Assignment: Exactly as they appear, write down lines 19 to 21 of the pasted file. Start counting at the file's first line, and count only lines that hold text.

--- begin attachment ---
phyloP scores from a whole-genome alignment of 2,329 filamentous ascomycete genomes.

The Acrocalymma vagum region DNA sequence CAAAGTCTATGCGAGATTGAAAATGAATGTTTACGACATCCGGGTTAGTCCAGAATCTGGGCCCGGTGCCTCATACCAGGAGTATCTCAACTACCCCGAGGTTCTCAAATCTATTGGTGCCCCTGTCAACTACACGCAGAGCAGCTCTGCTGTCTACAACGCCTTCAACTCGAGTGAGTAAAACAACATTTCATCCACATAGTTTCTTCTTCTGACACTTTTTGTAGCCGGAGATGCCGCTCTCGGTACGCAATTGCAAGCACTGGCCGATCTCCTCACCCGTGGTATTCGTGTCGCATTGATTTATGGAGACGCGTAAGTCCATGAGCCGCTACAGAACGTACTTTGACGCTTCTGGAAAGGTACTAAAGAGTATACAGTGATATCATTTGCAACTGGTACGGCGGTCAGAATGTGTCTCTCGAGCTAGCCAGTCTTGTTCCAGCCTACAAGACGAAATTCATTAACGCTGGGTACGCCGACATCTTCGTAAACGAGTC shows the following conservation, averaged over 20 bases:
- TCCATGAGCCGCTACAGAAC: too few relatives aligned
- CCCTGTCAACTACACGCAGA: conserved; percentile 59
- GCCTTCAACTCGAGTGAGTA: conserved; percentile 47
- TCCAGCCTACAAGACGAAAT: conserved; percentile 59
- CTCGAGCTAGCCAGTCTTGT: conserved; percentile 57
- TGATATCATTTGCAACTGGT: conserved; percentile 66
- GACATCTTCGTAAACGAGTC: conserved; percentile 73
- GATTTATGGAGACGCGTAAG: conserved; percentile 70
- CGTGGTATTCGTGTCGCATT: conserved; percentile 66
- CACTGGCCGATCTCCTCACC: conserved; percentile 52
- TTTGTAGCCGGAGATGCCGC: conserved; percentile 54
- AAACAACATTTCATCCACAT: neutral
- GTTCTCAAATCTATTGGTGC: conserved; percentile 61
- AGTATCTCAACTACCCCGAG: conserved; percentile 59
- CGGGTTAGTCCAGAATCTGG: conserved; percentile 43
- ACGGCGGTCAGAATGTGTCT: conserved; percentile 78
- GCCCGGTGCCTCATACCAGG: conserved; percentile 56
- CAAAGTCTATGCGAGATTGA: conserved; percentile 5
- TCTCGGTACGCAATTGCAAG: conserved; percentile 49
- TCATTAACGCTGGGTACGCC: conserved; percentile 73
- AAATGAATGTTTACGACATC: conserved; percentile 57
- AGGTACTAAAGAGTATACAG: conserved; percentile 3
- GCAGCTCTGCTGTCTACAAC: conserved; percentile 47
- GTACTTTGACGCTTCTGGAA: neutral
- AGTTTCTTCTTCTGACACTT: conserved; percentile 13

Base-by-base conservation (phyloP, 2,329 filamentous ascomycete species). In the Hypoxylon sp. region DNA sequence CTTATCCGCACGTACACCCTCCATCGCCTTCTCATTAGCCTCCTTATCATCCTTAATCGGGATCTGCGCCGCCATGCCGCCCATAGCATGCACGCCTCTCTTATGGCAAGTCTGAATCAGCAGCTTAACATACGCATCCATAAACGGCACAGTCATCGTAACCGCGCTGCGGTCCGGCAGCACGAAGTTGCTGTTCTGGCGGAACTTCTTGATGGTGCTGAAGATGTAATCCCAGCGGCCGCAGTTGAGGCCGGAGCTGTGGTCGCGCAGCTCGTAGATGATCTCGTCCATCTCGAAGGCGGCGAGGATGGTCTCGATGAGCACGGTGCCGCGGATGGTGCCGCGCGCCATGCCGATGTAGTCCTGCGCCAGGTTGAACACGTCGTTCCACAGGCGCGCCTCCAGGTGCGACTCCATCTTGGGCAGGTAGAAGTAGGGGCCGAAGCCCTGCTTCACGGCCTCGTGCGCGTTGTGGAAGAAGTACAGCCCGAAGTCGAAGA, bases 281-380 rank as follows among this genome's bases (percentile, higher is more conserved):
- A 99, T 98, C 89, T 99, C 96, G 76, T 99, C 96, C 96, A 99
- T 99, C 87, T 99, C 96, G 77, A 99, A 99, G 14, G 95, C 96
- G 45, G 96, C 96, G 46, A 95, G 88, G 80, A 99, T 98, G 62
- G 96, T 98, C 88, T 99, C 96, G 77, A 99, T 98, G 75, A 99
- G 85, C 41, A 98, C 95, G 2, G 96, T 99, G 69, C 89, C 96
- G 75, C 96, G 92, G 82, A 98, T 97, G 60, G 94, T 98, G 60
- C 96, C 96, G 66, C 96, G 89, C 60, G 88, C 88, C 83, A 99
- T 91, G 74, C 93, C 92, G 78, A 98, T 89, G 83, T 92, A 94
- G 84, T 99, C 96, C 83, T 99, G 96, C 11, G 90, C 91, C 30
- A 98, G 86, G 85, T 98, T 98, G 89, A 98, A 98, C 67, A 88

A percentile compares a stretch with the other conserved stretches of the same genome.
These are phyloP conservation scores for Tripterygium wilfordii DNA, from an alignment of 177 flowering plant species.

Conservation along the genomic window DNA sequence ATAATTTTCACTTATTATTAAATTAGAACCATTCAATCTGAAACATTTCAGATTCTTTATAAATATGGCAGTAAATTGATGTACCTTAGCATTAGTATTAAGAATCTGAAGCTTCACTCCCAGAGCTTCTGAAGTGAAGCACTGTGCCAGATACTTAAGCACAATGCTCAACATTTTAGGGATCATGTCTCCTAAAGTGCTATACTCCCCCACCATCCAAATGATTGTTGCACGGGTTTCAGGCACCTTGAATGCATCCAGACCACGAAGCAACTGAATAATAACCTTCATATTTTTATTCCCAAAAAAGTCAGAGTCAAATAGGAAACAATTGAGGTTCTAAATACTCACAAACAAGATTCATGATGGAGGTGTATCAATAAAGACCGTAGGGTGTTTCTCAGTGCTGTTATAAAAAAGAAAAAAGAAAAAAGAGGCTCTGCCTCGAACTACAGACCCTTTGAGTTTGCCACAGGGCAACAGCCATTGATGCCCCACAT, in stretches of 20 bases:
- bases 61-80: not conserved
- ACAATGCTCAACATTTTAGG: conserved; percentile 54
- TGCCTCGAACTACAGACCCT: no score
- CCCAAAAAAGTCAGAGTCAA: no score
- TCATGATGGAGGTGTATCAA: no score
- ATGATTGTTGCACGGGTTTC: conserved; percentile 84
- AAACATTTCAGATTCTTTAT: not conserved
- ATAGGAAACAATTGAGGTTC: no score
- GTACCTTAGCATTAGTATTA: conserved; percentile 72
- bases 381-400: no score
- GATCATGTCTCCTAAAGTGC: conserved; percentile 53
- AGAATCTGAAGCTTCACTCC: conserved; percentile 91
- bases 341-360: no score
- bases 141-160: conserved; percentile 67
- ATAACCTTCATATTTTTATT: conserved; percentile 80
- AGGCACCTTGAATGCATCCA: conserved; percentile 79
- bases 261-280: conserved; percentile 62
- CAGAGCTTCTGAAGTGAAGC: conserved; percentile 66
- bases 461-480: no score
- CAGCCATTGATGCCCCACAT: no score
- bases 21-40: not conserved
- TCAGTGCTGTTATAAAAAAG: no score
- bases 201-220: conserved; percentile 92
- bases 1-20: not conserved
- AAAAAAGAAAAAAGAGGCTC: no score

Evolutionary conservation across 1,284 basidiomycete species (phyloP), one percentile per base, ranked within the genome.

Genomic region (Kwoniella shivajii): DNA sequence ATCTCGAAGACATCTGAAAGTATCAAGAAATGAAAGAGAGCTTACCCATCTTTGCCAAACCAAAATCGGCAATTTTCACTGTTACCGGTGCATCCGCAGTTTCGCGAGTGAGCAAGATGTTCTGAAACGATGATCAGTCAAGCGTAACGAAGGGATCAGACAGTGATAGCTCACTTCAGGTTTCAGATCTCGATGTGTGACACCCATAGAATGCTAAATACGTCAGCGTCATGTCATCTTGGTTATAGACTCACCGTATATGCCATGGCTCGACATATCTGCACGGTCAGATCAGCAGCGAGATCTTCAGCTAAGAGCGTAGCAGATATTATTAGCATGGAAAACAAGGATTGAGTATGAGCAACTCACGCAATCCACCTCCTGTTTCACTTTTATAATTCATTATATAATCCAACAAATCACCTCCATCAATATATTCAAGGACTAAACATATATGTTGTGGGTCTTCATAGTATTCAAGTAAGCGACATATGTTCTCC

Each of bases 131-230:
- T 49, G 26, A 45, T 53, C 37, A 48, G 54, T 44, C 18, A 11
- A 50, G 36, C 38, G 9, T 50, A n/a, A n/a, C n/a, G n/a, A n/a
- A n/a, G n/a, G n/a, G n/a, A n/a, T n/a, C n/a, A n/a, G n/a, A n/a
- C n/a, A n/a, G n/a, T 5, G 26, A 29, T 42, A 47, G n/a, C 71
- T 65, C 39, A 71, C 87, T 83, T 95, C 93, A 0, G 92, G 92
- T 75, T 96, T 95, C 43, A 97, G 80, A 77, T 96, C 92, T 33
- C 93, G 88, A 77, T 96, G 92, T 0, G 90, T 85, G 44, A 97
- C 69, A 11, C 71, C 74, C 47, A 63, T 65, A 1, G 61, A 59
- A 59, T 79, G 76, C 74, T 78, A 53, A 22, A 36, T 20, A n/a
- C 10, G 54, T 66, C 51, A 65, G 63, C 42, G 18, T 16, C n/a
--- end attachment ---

- GCCCGGTGCCTCATACCAGG: conserved; percentile 56
- CAAAGTCTATGCGAGATTGA: conserved; percentile 5
- TCTCGGTACGCAATTGCAAG: conserved; percentile 49